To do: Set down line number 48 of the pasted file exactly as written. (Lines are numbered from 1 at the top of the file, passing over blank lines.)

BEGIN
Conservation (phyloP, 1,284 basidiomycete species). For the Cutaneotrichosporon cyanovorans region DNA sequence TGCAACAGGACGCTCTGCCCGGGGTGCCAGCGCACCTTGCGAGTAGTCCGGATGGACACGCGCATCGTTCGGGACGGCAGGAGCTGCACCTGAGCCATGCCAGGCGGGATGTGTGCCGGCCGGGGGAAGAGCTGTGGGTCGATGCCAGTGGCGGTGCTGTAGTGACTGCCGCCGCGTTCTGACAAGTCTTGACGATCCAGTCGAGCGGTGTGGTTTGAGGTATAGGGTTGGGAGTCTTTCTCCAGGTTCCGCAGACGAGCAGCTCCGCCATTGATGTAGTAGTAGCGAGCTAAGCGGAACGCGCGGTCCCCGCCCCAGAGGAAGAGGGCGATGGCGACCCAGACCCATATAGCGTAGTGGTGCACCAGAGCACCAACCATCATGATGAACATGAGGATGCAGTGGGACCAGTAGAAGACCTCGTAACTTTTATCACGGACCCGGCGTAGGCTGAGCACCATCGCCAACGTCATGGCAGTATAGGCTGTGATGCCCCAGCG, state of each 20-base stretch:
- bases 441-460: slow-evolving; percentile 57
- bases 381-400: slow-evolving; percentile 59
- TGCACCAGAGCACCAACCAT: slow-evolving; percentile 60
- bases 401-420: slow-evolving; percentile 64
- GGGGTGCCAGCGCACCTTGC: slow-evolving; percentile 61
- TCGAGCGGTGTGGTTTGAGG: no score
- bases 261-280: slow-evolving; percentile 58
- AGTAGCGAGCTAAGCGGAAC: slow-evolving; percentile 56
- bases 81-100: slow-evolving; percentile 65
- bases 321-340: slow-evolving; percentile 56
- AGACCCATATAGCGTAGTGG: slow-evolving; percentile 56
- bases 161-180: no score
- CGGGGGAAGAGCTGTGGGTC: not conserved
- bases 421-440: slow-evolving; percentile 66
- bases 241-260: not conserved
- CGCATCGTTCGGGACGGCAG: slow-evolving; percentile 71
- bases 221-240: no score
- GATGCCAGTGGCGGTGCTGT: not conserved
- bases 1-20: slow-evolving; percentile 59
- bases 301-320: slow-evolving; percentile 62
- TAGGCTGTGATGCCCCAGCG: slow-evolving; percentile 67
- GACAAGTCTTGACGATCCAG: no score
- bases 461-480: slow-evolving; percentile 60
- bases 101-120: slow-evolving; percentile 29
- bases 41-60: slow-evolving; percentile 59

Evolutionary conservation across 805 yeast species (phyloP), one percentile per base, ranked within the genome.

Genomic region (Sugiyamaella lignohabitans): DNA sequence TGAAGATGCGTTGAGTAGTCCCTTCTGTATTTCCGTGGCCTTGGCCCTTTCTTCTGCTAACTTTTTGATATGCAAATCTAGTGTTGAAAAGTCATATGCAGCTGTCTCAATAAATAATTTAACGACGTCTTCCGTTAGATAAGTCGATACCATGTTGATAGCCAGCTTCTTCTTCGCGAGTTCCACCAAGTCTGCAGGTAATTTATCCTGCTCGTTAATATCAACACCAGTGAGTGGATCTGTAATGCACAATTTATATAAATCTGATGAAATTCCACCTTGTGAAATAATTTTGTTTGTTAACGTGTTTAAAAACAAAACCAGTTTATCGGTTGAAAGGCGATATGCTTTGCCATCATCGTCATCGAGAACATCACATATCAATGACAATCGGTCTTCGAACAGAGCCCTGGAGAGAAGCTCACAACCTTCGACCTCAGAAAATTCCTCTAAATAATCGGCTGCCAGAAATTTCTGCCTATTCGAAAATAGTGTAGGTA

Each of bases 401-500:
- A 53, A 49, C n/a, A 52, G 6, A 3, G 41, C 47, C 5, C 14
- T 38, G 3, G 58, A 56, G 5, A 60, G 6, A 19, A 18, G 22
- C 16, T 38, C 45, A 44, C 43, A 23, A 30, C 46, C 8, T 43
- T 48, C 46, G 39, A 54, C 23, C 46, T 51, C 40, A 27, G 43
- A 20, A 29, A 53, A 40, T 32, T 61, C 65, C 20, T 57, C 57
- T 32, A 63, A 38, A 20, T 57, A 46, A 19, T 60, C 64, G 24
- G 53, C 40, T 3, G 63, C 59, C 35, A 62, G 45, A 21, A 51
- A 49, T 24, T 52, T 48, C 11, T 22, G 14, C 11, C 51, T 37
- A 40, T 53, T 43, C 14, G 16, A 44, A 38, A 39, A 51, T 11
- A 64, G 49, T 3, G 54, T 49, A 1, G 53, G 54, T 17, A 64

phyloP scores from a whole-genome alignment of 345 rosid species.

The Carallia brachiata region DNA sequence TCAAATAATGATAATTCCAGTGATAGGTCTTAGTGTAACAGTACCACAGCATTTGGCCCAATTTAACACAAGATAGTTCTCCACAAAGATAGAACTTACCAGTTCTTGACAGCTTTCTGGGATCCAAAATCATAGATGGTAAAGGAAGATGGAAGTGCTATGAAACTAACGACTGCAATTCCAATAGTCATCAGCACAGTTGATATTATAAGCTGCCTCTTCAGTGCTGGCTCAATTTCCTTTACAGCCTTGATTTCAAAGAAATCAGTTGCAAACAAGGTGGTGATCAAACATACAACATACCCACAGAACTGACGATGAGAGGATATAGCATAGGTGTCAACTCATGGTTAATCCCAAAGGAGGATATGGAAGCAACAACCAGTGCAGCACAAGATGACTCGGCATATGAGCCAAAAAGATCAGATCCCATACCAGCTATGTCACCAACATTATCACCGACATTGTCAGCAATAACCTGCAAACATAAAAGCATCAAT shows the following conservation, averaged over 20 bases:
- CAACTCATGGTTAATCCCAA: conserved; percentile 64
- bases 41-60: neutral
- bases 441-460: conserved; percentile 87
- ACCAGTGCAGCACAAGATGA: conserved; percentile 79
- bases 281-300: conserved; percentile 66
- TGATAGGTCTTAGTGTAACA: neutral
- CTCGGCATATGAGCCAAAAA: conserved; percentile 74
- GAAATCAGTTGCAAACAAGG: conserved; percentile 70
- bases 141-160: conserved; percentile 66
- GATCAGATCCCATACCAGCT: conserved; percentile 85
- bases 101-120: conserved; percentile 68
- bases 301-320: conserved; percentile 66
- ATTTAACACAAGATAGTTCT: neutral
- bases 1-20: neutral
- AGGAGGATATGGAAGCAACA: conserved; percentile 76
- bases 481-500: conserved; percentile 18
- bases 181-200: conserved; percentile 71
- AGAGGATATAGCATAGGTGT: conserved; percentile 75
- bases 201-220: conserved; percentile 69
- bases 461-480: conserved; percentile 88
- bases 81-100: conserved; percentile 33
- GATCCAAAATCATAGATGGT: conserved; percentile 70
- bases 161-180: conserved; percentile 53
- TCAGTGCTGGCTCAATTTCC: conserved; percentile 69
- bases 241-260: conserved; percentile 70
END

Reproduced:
- CTCGGCATATGAGCCAAAAA: conserved; percentile 74